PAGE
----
With either Intel integrated graphics or the Nvidia NVS 3100M discrete chip, we were able to navigate smoothly around the globe in Google Earth, surf the Web with ease, view photos, and watch smooth (though a little noisy) high def video.
On 3DMark06, a benchmark that measures overall graphics prowess, the integrated graphics T410 scored 1,374, over 200 points below the category average of 1,584. However, the model with discrete graphics returned a strong 3,698, which was higher than both the HP EliteBook 8440w (3,687) and the original T400 on its high performance setting (2,557).
With either graphics solution, you can play World of Warcraft on the ThinkPad T410. With integrated graphics, we managed a serviceable frame rate of 27 frames per second at 1024 x 768 resolution, which increased to a whopping 60 frames per second with discrete graphics. However, when we configured the game to use each panel’s native resolution (1280 x 800 for the integrated and 1440 x 900 for the discrete), the frame rate on the integrated graphics T410 dropped to an unplayable 8 frames per second while the discrete graphics T410 got a reasonable 28 frames per second.
On the discrete graphics ThinkPad T410 we were even able to play the graphics-intensive game Far Cry 2. At 1024 x 768 resolution, we got 45 frames per second, but only 9 frames per second on the integrated T410. The discrete frame rate was far above the category average of 21 fps and virtually equal to the performance offered by the HP EliteBook 8440w (46 fps). At native resolution (1440 x 900 or 1280 x 800), Far Cry 2 wasn’t playable on either the discrete or the integrated graphics T410s, returning weak frame rates of 11 and 4 fps respectively.
Battery Life and Wi-Fi
The ThinkPad T410 is available with a standard 6-cell battery or an extended 9-cell unit. Using the LAPTOP Battery Test, which involves continuous surfing over Wi-Fi, we found that the integrated graphics T410 lasted 3 hours and 53 minutes with the 6-cell battery and 6:02 with the 9-cell. Because discrete graphics use more power, we weren’t surprised to see that the discrete graphics T410 lasted only 3:09 with the 6-cell battery and 4:56 with the 9-cell. Both 9-cell times were higher than the category average of 4:37, but even the 6:02 time fell a few minutes short of the original T400 on its lower power setting (6:26) and the HP EliteBook 8440w (6:36), both of which also had 9-cell batteries. That’s the price you pay for Core i5 performance.
The ThinkPad T410’s 802.11b/g/n wireless card managed reasonable transfer rates of 20.3 and 18.6 Mbps from distances of 15 and 50 feet from the router. The first score was very close to the category averages of 20.8 Mbps while the 50-foot score exceeded the category average of 16.9 Mbps.
The ThinkPad T410 took 1 hour and 35 minutes to reach the 80-percent mark while charging and 3:16 to get to 100 percent. During that time, it used an average of 36.6 watts. Its LAPTOP Battery Efficiency rating of 30.8 is a little worse than the category average of 26.1. EPEAT has given the T410 a gold rating.
Since Lenovo lets you configure the T410 online, you can choose from a variety of options to suit your needs. For the CPU, you can get either a 2.4-GHz Intel Core i5-520M, 2.53-GHz Intel Core i5-540M, or 2.66-GHz Intel Core i7-620M. When it comes to storage, you can opt for a 128GB SSD, or hard drives ranging in size from 250GB to 500GB in both 5,400 rpm and 7,200 rpm speeds.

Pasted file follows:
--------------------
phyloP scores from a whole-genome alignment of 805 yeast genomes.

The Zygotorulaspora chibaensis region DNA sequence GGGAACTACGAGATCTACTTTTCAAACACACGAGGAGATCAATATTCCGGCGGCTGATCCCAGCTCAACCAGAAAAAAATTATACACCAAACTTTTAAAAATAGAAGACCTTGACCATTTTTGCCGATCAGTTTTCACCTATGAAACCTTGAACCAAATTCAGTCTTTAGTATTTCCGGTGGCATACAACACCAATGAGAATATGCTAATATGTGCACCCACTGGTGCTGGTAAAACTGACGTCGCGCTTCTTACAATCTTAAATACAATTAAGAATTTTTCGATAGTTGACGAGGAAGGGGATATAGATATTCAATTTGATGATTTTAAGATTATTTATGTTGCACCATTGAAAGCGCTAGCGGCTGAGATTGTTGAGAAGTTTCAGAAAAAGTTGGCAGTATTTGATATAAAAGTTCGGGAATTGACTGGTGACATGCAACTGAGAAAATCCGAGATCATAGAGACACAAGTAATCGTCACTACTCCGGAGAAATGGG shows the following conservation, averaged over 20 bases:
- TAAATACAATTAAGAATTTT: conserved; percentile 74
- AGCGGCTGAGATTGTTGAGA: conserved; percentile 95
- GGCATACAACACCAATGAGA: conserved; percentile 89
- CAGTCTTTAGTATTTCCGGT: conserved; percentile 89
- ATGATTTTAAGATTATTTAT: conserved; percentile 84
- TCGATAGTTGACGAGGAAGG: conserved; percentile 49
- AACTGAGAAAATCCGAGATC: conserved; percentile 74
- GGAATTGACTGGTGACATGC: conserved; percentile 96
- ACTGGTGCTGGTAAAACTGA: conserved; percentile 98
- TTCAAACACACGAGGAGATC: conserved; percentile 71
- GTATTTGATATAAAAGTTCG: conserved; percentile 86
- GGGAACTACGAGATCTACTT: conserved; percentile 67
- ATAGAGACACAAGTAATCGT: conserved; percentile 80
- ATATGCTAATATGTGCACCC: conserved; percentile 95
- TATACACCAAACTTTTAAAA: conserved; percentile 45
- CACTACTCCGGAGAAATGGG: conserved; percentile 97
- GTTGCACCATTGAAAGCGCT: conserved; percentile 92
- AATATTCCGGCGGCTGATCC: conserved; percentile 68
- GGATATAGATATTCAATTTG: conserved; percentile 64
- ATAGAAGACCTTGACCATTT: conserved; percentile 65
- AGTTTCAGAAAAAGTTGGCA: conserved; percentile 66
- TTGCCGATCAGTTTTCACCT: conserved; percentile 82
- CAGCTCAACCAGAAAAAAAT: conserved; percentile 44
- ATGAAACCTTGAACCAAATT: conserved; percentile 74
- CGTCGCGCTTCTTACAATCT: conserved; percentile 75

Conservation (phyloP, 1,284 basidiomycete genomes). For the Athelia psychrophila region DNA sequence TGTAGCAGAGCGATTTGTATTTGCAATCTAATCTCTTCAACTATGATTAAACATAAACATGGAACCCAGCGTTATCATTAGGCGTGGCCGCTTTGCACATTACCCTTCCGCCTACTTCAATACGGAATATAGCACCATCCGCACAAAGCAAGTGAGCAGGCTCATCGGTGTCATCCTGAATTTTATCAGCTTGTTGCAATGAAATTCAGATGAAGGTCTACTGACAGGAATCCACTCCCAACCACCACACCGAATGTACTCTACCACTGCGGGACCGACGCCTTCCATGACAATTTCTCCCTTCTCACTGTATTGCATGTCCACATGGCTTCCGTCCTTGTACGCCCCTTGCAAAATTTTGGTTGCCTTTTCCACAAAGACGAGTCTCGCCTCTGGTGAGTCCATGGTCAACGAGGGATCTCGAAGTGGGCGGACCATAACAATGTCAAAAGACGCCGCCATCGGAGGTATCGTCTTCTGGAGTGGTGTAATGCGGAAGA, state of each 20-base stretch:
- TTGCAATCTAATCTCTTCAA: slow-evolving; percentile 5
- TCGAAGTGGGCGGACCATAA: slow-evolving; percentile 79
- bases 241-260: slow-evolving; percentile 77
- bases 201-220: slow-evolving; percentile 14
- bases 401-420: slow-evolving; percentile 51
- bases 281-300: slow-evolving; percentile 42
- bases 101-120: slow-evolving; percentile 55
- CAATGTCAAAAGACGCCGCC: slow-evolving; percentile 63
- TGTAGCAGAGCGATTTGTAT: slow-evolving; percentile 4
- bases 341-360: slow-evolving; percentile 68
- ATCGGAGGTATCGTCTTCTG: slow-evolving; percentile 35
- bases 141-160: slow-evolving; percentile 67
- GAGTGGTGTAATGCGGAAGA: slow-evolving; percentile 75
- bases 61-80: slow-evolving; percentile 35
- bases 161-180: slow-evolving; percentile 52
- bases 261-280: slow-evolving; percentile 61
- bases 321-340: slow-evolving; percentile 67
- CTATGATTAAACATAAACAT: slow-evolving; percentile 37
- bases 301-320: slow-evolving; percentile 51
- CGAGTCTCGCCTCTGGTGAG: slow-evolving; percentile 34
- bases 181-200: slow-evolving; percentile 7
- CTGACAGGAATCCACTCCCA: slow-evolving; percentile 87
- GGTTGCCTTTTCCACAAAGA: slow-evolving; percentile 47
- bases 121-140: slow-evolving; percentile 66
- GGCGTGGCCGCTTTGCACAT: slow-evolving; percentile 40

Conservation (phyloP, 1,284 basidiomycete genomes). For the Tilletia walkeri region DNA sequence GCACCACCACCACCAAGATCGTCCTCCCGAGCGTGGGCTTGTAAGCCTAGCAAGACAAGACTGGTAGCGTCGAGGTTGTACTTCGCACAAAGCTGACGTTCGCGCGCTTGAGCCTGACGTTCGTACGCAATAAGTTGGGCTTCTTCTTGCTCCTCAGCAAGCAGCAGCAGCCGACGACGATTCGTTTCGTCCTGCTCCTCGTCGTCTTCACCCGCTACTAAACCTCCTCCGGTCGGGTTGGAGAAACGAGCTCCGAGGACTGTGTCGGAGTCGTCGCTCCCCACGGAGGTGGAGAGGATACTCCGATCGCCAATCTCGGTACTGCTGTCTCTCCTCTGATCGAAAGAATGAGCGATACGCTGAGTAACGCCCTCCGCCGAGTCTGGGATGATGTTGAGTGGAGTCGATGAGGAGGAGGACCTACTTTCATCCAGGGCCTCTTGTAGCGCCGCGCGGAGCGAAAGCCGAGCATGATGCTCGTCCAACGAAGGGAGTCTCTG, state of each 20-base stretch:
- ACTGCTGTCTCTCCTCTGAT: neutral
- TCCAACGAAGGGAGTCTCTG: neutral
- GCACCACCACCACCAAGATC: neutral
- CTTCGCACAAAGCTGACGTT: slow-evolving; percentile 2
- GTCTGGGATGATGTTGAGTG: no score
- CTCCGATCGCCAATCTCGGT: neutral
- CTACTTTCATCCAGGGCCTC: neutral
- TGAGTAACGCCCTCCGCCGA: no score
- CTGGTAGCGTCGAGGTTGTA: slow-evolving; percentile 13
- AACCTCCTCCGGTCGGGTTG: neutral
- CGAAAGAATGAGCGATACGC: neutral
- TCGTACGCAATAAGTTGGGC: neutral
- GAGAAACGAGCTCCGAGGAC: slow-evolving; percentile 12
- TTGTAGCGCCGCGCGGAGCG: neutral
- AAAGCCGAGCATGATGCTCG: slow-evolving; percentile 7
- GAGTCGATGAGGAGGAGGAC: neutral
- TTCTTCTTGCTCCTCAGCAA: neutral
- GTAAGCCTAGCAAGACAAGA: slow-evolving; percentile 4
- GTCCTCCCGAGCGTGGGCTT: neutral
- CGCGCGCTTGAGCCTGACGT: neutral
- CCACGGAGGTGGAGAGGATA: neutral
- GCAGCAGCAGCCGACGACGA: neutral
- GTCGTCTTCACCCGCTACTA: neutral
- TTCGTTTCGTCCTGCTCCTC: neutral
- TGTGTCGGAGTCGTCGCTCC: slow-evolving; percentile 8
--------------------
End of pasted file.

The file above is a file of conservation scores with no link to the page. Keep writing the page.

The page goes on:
As we mentioned previously, you can get the T410 with either Intel GMA HD integrated or Nvidia NVS 3100M discrete graphics. The system supports up to 8GB of RAM too.
There are also options when it comes to screen resolution and battery capacity. We highly recommend springing for the 1440x900 screen ($30) and the 9-cell battery ($50) for longer battery life.
For $1,269, our integrated graphics review config featured a 2.53-GHz Intel Core i5-540M CPU, 320GB 7,200-rpm hard drive, 4GB of RAM, Intel GMA HD graphics, a 1280 x 800 resolution screen, and a 6-cell battery. For $1,485, you get Nvidia NVS 3100M graphics, a 1440 x 900 screen, and a 9-cell battery.
The ThinkPad T410 comes with a standard suite of Lenovo ThinkVantage utilities, including Power Manager 3, Airbag Protection for hard drive shock protection, and the Access Connections 5 Internet connection manager. The most useful of these programs might be Lenovo's Password Vault, which stores and encrypts all of your usernames and passwords. In addition, the notebook comes with Corel DVD MovieFactory 7, a basic video editing program, and Ulead Burn.Now 4.5 SE, a DVD burning application.
In addition to its software, the T410 offers plenty of enterprise-level security features, including an optional fingerprint reader ($20) and Smart Card ($10). The fingerprint reader is particularly convenient as it stays powered on even when the system is off and users can turn on the computer and log into Windows with just a swipe.
The ThinkPad T410 comes standard with a one-year warranty on parts and labor and 24/7 toll-free phone support. To see how Lenovo did in our tech support showdown, click here.
Like all ThinkPads, the T410’s warranty can be upgraded to two or three years. Small businesses with limited IT budgets can also purchase additional services such as priority support and accidental damage protection.
The ThinkPad T410 continues the ThinkPad T Series’s long tradition of providing workstation level performance in a portable package. If you want a lighter business notebook, you might want to consider the slimmer but more expensive T400s. However, if you’re looking for a top performing 14-inch business system with a comfortable keyboard and a dash of style, the T410 is a great choice. We wish the speakers and video playback were better, but overall this is one of our favorite business notebooks.